I really appreciate the intent of this discussion. I hope I can add something meaningful.
I talk to a lot of triathletes one-on-one as customers and friends. Many come to me looking for a new bike. Many are relatively new to the sport or making their first step to a tri bike. These are the less established folks who are incurring the initial costs of participation.
When I ask them what their bike budget is, the most common numbers I hear these days are "$2,000" or "$3,000." I had a guy state "$5,000" the other day. That's the biggest budget I've heard in a long time. That's usually followed by a half-joking, "if my spouse doesn't find out about it." My follow-up to that is if their budget includes pedals, saddle, shoes, and any other parts that might be swapped. That is usually met with hesitance and a bit of a deer in the headlights look. That stuff adds up, but they might not have done the math.
I also ask them about their goals. Two years ago, their goal race was "Ironman something-or-rather". Lately, it seems the responses have leaned towards, "I hope to do 2 or 3 sprints this year, and maybe an Oly or 70.3" next year. That 70.3 is most likely going to be Ironman 70.3 Muncie because it's close and that's the one they've heard about. Toughman Indiana is another option, because it's close and cheap.
The second group of folks are the established triathletes. They've got a bike, maybe a few years old, and all the gear. They are in maintenance mode. I would include myself in this group. They aren't buying new bikes, and seem to be happy with what they have. I thought I had a guy interested in a Dimond a couple months back after he got a nice promotion at work. He decided his old bike was good enough, and took the family on a nice vacation. Most of the folks I talk to in this crowd are less focused on the gear and more focused on the events now. It really seems that the sense of community is a big draw for this group - they enjoy finding events that their friends will do, too. But, those events are fewer and farther between. I know a lot of folks who do one triathlon a year.
If anything, the place I see that second group spending money on gear is not specifically in triathlon. They are buying other bikes and trying different things related to triathlon - whether they decided they wanted a road bike to feel more welcome on the local group rides or are getting on the MTB or a cross bike, they are branching out. I've been fitting a lot of return customers with "new to me" bikes lately (and they are getting killer deals on used bikes). I've talked to a lot of folks that did Ironman events, got completely burned out and are now making sure their couch doesn't fly away.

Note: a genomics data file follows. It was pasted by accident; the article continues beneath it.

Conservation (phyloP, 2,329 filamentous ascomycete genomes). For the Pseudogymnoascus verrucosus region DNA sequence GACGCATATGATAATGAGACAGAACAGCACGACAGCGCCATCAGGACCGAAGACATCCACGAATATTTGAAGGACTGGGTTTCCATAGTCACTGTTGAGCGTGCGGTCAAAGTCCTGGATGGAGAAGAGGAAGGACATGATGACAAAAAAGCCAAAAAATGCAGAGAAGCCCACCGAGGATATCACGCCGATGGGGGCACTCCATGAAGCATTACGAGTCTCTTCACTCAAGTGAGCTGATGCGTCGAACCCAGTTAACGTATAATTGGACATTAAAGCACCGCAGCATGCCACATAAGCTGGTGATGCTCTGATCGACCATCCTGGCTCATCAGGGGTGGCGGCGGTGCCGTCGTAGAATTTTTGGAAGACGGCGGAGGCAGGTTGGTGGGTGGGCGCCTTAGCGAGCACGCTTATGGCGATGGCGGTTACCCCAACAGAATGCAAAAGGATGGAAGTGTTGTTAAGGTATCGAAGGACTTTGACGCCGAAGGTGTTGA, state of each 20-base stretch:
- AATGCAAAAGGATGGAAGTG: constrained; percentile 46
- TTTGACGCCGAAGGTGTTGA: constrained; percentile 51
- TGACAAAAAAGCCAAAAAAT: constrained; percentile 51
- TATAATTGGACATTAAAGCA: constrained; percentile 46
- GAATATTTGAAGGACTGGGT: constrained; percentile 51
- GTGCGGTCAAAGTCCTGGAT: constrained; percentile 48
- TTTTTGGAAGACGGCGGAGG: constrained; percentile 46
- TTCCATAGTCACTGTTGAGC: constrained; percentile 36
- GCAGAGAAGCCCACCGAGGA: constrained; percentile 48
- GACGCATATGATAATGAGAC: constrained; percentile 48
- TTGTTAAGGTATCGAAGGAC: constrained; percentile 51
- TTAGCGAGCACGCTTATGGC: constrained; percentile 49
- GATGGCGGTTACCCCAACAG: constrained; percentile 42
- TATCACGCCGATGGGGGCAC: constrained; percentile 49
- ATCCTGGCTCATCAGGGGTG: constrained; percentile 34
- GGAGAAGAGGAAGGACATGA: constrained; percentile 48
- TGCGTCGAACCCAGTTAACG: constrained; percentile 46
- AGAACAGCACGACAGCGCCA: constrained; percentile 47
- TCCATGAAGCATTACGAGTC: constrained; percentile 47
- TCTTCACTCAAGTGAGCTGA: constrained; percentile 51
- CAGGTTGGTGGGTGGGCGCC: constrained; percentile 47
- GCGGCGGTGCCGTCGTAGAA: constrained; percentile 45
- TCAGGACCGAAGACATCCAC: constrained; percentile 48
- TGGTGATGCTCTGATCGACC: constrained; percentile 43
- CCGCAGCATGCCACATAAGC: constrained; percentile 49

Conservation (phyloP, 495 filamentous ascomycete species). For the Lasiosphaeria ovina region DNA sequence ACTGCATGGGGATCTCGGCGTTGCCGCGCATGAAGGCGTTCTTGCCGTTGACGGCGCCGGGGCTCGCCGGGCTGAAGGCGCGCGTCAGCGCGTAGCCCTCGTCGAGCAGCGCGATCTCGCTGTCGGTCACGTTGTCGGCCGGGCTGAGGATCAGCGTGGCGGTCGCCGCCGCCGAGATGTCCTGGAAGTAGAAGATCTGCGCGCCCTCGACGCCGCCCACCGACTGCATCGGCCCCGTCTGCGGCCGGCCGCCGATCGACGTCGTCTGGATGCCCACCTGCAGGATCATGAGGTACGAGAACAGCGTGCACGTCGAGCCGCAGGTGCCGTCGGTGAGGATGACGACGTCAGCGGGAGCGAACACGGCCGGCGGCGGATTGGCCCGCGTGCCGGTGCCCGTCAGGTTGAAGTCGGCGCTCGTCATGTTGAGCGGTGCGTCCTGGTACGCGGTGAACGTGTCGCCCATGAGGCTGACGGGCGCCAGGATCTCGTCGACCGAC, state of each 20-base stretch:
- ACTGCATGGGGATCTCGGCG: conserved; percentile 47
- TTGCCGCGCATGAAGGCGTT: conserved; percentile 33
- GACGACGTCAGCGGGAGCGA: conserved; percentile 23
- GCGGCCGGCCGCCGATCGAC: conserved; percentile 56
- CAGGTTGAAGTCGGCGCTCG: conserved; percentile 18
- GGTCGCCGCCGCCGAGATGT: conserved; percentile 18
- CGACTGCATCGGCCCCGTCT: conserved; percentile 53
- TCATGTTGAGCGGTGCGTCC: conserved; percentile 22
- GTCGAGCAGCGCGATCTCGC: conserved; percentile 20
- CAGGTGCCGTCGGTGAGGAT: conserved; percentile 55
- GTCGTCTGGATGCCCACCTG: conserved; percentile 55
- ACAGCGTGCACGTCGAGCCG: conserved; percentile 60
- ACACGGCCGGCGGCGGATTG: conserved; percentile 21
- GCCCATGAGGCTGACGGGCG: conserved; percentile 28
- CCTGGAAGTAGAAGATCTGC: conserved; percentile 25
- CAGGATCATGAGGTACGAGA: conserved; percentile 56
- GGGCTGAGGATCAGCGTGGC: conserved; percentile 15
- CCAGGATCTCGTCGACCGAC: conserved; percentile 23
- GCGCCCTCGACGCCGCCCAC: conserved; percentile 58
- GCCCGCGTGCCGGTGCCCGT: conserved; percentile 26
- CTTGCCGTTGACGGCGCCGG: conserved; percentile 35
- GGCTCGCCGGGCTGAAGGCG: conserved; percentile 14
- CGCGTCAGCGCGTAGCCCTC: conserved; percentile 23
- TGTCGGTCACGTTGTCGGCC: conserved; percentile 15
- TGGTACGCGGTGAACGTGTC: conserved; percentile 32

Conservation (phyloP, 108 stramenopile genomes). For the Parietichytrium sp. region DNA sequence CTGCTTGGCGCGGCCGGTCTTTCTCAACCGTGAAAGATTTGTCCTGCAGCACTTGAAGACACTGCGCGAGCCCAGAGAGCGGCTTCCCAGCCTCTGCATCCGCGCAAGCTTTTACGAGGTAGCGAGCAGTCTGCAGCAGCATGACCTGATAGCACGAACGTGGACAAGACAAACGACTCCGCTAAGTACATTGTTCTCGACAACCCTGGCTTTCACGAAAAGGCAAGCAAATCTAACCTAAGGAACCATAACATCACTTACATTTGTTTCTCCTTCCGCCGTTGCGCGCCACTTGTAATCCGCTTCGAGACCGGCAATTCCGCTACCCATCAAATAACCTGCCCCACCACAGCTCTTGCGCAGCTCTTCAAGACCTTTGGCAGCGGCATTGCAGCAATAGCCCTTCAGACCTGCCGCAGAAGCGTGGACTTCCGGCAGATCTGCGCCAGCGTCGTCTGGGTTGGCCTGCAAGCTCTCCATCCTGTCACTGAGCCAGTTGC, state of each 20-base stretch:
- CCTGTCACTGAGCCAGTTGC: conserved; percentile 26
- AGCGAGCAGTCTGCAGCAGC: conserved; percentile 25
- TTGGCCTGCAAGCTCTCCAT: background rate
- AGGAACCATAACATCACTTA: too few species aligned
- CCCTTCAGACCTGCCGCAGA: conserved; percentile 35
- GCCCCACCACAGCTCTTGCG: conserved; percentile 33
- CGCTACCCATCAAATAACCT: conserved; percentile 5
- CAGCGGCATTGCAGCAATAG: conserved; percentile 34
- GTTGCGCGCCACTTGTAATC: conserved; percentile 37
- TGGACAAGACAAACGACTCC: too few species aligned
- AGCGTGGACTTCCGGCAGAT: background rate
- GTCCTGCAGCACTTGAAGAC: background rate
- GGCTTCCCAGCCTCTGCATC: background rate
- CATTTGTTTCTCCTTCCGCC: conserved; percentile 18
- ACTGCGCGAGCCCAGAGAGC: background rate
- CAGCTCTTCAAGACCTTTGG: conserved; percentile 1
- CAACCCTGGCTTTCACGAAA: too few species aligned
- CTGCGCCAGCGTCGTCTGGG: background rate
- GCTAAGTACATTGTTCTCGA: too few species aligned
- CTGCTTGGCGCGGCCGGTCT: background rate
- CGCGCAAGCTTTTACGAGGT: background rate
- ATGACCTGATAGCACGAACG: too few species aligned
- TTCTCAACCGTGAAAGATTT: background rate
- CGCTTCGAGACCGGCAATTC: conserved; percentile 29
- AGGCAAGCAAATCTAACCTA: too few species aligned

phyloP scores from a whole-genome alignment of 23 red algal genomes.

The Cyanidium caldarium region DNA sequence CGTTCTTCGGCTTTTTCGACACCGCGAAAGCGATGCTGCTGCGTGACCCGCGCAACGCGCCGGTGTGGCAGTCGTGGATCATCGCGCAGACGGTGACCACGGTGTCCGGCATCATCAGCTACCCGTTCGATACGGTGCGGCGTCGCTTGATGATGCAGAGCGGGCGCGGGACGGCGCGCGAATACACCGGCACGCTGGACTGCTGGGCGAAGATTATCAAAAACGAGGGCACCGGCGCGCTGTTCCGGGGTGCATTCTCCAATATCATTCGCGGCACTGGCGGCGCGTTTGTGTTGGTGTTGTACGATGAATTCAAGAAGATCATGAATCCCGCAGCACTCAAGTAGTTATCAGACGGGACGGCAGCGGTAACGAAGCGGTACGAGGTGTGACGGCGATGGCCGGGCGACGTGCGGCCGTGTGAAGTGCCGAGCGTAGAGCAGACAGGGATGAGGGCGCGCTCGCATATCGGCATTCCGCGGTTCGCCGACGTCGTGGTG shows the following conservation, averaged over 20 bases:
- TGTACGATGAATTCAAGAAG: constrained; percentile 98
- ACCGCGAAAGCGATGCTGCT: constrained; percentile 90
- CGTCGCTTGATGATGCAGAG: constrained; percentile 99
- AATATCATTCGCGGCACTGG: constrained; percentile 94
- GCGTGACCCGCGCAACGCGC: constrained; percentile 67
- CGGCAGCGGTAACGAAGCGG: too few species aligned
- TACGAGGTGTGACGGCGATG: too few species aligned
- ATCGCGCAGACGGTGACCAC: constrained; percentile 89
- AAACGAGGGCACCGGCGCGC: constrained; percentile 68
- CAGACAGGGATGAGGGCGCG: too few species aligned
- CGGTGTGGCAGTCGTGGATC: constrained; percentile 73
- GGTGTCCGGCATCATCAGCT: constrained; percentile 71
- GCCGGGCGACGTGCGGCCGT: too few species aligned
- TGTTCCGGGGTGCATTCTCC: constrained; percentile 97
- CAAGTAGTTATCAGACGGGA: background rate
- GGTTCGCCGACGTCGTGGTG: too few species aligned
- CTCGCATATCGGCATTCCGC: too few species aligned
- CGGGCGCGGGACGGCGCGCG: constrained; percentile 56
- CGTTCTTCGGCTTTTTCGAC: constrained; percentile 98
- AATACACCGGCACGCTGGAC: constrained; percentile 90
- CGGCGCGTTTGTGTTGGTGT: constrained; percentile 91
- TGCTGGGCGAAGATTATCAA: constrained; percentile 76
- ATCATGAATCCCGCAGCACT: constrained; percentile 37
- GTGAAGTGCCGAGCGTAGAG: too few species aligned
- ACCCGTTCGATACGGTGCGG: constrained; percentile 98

Those are just some of many subsets of the triathlon community, but just a general observation from a guy who gets a lot of opportunity to observe triathletes in their native habitat. I get the impression people are cutting back or maybe "right sizing."
On a related note, I feel bad for RDs. They are stuck between a rock and a hard place. Their costs are going up (municipalities and insurance are big ones) and the price has to go up accordingly. Everybody has a point where they say, "Enough is enough. I'm not gonna spend that for a race." As the costs go up for the RDs, that tipping point is reached for more people. My tipping point is $200. I won't pay that for a race anymore. I can do 10 local MTB or cyclocross races for the price of one Ironman. Mix in a sprint tri or XTERRA in there and that's a pretty fun race schedule.
Going back to the bike budgets for a moment, the Premiere Tactical is a healthy dose of honesty, and it's kind of hard to swallow. It's a bit of sticker shock. At first glance I thought, "$5,500 is a lot of money for a bike", but then realized what Dan had put together there and that some of us have certainly spent all of that and a lot more on what started as an "affordable" bike. I'm as guilty as anybody on that one.
Probably not the best analogy, but I think we need to talk in terms of sticker price versus cost of ownership. It's kind of like how car dealers always want to talk about the monthly payment rather than the total cost of ownership. That $300 per month lease payment sounds palatable, until you do the actual math and realize how much it will cost over the life of the lease. And you still don't own the car. But, hey, it's "only" $300 a month. Or how the banks are so willing to pre-approve you for a house you can't afford. The new home buyer is all excited because they can get a $300,000 house with no closing costs and nothing down. Yeah, but do the math on that 30 year mortgage at high interest, add in mortgage insurance, and realize that the monthly payment is more than you can actually afford and you'll be owned by your house before you own it.
Maybe that's the difference between the groups I've described above. There are the newbies, buying that car or house without realizing what it will cost them in the long term, versus the folks that already have learned everything the hard way, refinanced the mortgage or downsized, and are now settled into a more sustainable pattern.
And don't even get me started on what an overuse injury will cost.
Travis Rassat Vector Cycle Works
BikeFit Instructor | FMS | F.I.S.T. | IBFI Toughman Triathlon Series Ambassador